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Didronel PMO

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VOL: 101, ISSUE: 27, PAGE NO: 31

Generic and proprietary names

Generic and proprietary names
- Didronel PMO.

Action
- Didronel PMO contains disodium etidronate and calcium carbonate.

- Disodium etidronate decreases the rate of bone turnover and calcium carbonate increases calcium content.

Classification
- Bisphosphonate and other drugs affecting bone metabolism.

Indications
- Treatment of osteoporosis.

- Prevention of bone loss in postmenopausal women.

- Prevention and treatment of corticosteroid-induced osteoporosis.

Contraindications
- Breastfeeding.

- Pregnancy.

- Hypercalcaemia.

- Hypercalciuria.

- Moderate to severe renal impairment.

- Osteomalacia.

Cautions
- Renal impairment.

Common side-effects
- Disturbances of the gut such as diarrhoea, constipation, nausea, vomiting or abdominal pain.

Rare side-effects
- Exacerbation of asthma.

- Angioedema.

- Rash or itching.

- Headache.

- Paraesthesia.

- Blood disorders.

Interactions
- Absorption reduced with calcium salts or calcium-containing products such as milk or other dairy produce.

- May reduce absorption of tetracycline-type antibiotics.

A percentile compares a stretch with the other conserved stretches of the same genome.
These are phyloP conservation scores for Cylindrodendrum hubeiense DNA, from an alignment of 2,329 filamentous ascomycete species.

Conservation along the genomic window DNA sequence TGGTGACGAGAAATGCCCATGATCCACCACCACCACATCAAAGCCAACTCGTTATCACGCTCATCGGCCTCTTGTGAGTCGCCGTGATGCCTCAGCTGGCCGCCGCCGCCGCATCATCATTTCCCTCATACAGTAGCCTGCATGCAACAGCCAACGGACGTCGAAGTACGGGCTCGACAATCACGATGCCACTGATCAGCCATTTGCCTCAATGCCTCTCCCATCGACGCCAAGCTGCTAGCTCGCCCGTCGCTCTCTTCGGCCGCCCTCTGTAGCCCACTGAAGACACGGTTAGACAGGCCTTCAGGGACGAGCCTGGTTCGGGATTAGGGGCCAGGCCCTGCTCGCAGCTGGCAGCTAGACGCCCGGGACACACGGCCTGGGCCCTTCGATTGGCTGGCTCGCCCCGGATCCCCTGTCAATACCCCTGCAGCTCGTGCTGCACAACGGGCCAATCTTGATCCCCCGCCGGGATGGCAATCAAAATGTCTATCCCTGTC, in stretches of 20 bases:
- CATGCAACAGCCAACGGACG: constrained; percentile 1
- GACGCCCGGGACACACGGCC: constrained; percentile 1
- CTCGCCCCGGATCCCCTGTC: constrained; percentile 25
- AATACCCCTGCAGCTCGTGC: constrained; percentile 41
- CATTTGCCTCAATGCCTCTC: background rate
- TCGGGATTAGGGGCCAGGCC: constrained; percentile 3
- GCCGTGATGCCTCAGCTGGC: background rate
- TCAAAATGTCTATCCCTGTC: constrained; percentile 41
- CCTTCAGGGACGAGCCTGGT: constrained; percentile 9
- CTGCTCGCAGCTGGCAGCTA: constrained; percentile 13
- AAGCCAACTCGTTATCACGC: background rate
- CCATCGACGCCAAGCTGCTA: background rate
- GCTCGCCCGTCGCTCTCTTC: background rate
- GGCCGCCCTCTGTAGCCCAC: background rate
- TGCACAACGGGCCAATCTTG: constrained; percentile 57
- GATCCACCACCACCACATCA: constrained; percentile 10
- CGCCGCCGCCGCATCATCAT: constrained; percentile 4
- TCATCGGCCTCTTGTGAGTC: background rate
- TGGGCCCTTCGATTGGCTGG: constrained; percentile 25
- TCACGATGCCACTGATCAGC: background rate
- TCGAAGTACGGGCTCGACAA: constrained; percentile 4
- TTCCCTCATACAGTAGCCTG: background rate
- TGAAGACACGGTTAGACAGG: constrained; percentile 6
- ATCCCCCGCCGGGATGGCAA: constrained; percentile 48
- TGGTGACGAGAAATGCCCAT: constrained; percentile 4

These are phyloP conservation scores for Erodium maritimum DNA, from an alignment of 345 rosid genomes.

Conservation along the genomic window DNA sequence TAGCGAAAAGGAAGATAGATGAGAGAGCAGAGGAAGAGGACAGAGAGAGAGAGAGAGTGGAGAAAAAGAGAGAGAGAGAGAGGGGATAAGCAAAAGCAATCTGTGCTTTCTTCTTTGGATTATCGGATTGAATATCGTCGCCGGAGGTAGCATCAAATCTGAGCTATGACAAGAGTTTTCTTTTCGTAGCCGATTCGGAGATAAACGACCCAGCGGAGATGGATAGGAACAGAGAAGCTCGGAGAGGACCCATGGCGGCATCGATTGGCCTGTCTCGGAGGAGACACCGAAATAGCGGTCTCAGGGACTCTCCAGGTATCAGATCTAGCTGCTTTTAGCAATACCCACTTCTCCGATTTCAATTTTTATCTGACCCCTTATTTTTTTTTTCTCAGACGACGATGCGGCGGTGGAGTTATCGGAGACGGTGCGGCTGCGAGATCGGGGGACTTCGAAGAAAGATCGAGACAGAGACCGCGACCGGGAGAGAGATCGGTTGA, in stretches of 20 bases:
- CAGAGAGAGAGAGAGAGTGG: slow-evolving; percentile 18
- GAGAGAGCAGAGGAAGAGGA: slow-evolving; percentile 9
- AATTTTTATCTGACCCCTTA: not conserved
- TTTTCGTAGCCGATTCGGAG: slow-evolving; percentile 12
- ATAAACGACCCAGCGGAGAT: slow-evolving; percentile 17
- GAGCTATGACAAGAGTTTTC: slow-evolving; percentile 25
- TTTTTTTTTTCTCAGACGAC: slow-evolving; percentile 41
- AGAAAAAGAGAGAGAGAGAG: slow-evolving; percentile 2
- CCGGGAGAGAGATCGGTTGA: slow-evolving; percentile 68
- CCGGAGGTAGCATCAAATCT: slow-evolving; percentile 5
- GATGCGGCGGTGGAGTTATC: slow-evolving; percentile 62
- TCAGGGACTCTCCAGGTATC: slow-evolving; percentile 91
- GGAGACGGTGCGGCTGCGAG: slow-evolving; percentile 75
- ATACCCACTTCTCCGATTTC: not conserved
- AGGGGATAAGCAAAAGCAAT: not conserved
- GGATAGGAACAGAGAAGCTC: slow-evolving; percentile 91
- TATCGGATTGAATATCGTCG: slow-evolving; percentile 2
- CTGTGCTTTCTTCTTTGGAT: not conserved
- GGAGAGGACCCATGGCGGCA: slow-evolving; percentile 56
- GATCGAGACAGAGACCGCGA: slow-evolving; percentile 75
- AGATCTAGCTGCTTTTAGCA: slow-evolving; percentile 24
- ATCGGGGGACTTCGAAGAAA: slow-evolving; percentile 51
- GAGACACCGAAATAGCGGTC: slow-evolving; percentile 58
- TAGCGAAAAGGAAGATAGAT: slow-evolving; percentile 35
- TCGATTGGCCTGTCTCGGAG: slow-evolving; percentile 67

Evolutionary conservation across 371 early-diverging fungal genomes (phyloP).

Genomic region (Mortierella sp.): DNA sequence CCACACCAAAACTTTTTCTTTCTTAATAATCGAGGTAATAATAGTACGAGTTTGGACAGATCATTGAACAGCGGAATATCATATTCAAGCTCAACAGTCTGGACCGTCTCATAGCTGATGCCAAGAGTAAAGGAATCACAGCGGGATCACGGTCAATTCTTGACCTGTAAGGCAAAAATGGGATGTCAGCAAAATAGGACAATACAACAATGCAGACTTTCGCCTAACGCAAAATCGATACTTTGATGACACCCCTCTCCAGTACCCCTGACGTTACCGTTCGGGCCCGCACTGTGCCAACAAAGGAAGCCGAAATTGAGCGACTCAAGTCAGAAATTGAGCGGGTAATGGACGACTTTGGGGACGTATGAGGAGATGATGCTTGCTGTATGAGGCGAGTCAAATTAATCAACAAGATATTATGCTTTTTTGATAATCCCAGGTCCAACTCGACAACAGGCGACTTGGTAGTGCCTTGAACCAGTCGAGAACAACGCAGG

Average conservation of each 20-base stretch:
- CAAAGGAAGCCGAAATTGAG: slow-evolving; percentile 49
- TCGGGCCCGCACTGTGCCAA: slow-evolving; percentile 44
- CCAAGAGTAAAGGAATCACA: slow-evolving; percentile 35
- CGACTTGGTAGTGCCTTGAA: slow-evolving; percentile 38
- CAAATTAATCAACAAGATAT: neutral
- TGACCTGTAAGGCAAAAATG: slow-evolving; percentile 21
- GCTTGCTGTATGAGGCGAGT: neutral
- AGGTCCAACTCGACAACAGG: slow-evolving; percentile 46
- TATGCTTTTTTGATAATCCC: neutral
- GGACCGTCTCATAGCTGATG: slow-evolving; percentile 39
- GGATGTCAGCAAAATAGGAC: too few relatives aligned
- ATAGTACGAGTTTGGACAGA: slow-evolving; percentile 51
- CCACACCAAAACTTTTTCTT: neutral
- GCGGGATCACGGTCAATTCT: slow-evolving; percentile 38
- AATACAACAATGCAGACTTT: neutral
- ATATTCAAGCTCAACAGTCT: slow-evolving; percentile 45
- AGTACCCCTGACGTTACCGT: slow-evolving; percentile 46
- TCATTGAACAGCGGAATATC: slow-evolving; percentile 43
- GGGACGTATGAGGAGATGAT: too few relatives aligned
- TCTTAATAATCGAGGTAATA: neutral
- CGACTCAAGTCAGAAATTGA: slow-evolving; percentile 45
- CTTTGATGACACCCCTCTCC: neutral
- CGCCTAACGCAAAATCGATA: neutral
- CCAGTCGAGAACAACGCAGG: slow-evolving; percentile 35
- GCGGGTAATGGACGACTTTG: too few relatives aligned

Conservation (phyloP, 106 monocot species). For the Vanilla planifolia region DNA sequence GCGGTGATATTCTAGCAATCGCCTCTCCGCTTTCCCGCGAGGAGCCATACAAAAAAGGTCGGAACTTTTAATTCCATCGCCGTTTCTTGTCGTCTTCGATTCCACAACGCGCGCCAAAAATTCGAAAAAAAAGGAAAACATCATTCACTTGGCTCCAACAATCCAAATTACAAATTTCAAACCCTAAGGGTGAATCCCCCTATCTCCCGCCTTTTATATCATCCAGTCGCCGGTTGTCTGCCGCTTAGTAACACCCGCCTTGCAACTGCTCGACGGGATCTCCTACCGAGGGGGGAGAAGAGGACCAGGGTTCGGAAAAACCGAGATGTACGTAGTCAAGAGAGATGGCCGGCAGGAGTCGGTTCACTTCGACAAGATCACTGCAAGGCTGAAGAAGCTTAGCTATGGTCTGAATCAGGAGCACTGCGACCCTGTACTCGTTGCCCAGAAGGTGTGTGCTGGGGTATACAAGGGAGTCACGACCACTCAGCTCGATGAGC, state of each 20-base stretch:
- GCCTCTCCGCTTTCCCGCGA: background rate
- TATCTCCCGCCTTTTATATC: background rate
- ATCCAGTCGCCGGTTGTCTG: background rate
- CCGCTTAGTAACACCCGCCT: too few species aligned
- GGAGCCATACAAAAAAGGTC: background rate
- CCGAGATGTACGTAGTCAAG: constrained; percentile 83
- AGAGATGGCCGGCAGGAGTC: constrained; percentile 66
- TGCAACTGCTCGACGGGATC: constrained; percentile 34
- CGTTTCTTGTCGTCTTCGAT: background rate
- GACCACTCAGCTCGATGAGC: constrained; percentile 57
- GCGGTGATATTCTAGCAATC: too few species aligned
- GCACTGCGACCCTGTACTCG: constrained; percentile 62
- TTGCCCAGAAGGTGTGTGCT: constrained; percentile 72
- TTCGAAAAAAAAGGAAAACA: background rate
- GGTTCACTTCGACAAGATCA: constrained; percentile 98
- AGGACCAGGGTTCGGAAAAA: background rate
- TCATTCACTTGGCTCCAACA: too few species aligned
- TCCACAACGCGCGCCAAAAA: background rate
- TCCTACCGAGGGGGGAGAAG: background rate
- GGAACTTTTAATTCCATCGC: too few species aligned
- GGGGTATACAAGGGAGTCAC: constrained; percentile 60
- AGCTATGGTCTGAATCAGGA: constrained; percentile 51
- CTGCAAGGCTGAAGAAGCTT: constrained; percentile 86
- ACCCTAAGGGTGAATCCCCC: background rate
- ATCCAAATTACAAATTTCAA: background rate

- Vitamin D increases the absorption of calcium.

- If the amount of calcium in the blood becomes too high, it may enhance the effect of digoxin or other cardiac glycosides.

Administration
- The two elements of Didronel PMO are taken as a 90-day cyclical regimen. The disodium etidronate tablets are taken for the first 14 days of the treatment cycle, followed by the calcium carbonate tablets for 76 days.

- Calcium tablets are effervescent.

Patient teaching
- This medicine contains the colouring sunset yellow (E110), which can cause an allergic-type reaction.

- The disodium etidronate tablets should be taken with water on an empty stomach.

- The calcium carbonate tablets should be dissolved in water before taking.

- Patients should report any sudden onset of unexplained pain or restricted mobility.

Nursing considerations
- Continuous high-dose use of disodium etidronate is not recommended as it can impair bone mineralisation leading to increased risk of fractures.

- Calcium levels in blood and urine should be monitored in people with kidney disease.

- The therapeutic response should be evaluated.

Nurses should refer to manufacturer's summary of product characteristics and to appropriate local guidelines.

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